Elon Musk: SpaceX will take humans to Mars within 5 to 10 years

It is possible that humans may land on Mars within the next five years at the earliest, SpaceX CEO Elon Musk stated today.

Lex Fridman, a podcaster, invited Tesla CEO Elon Musk to sit down for an interview today. SpaceX CEO Elon Musk took ten seconds to deliberate before responding to a question about when the company expects to make a human landing on Mars.

“Rocket engineering” was one of the factors, Musk said to Friedman. “It is basically designing the car,” he stated. I mean, Starship is the most sophisticated and complicated rocket ever built. “It is on another level entirely.”

As a result, he said, “the core optimization of Starship is reducing cost per ton in orbit and eventually cost per ton on Mars.”

According to SpaceX’s website, Musk was referring to the SpaceX Starship, which is “built to take both personnel and cargo to Earth orbit, the Moon, Mars and beyond. We will have “the most powerful launch vehicle ever constructed” in the end. As much as 100 metric tonnes of the payload will be possible.”

To Elon Musk, it is always taken five years.
In the past, Musk has proposed a variety of dates for SpaceX’s arrival and landing on Mars. In an interview with the audio networking app Clubhouse in February, Musk predicted that SpaceX’s manned interplanetary spaceship will arrive on Mars in around “five and a half years.”

During a tweet in March, Musk predicted that SpaceX will land an interstellar spaceship on Mars by 2030.

In an interview with Time magazine earlier this month, Musk also stated: “I would be astonished if we do not arrive on Mars within five years.”

SpaceX’s development may not be smooth enough for the final three launch possibilities until 2026, according to some analysts. As a result, the landing on Mars may take longer than expected.

After much deliberation, Musk has decided to construct 1,000 interstellar spaceship rockets. It is time for SpaceX to launch three times a day and bring 1 million people to Mars.

As for the present scenario, the fifth high-altitude test flight of Starship was carried out in May. It will also be the first private lunar expedition when a fly-by mission takes place in 2023. The journey to Mars, on the other hand, is a lot more complex. The expense of a six-month flight to Mars and creating a permanent base on the planet remain the major obstacles, according to Musk.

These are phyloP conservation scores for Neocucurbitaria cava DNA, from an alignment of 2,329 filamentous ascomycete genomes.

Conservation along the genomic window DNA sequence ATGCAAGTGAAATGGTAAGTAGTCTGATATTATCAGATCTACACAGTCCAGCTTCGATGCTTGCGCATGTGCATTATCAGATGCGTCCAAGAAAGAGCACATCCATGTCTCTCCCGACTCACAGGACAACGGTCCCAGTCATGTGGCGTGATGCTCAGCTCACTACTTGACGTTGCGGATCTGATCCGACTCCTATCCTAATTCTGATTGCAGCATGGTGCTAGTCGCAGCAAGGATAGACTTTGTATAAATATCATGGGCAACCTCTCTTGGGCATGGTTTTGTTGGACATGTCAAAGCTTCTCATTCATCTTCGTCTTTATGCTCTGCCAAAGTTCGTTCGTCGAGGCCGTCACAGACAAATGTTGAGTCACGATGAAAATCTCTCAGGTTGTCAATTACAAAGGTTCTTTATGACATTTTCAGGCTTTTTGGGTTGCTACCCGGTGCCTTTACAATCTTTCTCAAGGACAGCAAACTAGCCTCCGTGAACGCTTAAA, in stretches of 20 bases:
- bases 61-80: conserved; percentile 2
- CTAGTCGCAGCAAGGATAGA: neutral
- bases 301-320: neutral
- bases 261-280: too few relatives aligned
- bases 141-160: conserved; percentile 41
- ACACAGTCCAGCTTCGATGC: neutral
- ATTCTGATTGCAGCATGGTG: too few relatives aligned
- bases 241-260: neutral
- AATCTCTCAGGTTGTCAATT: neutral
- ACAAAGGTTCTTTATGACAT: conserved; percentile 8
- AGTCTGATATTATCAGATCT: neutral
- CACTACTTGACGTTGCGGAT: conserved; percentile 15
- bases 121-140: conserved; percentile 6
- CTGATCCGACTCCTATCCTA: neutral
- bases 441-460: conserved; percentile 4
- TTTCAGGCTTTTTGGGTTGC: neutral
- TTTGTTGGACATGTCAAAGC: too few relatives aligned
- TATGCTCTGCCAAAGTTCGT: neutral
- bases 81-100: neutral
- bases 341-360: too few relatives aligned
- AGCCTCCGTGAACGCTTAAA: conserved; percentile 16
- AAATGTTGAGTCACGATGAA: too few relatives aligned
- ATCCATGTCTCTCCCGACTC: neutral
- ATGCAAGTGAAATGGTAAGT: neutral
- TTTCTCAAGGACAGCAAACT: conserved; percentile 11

FAA delays completion of Starship environmental review

The FAA estimates that it will take at least another two months to complete its environmental study of SpaceX’s Boca Chica, Texas, facility’s orbital flights of the Starship spacecraft.

An environmental review of SpaceX’s intentions to launch its Starship/Super Heavy rocket into orbit from its Boca Chica facility, which the company calls Starbase, was not completed by the FAA’s planned deadline of December 31 as announced on December 28. Obtaining an FAA launch license for such launches requires the completion of a Programmatic Environmental Assessment (PEA).

In light of the number of comments received on the Draft PEA, discussions, and engagement efforts with consulting parties, the FAA has announced a change to the timeline. FAA currently expects to issue the final PEA on February 28, 2022.

The draught report, issued in September to the public, drew more than 18,000 responses. Agency officials said SpaceX is responding to those public concerns, but they have not given any other specifics regarding the study of the remarks. More than a thousand people attended two public sessions in October about the examination of SpaceX’s intentions.

Consultations with different government agencies are part of the environmental evaluation process. The protection of historical monuments and endangered animals are among the topics being discussed, according to the FAA.

An FAA launch license for Starship/Super Heavy orbital launches from Boca Chica will be delayed until the environmental study can be completed. With a launch license granted at the end of 2021, SpaceX CEO Elon Musk predicted that the first orbital launch will take place in January or February 2022.

However, even if the environmental evaluation and licensing processes are completed as originally scheduled, it is unclear if SpaceX would be ready for an orbital launch attempt on that timeframe. The Starship spacecraft and its Super Heavy rocket were supposed to undergo “a lot of testing” in December, according to Musk’s announcement in November. However, tests such as static fires have not yet taken place.

A further extension to the current deadline of Feb. 28 is not ruled out. The FAA granted a spaceport license to Spaceport Camden, a planned launch site in Georgia, on Dec. 20 after months of delays in an environmental study of the project.

What do you think?

Written by Alex Bruno

Alex is a writer with a passion for space exploration and a penchant for satirical commentary. He has written extensively on the latest discoveries in astronomy and astrophysics, as well as the ongoing efforts to explore our solar system and beyond. In addition to his space-related work, Alex is also known for his satirical writing, which often takes a humorous and irreverent look at contemporary issues and events. His unique blend of science and humor has earned him a dedicated following and numerous accolades. When he's not writing, Alex can often be found stargazing with his telescope or honing his comedic skills at local open mic nights.

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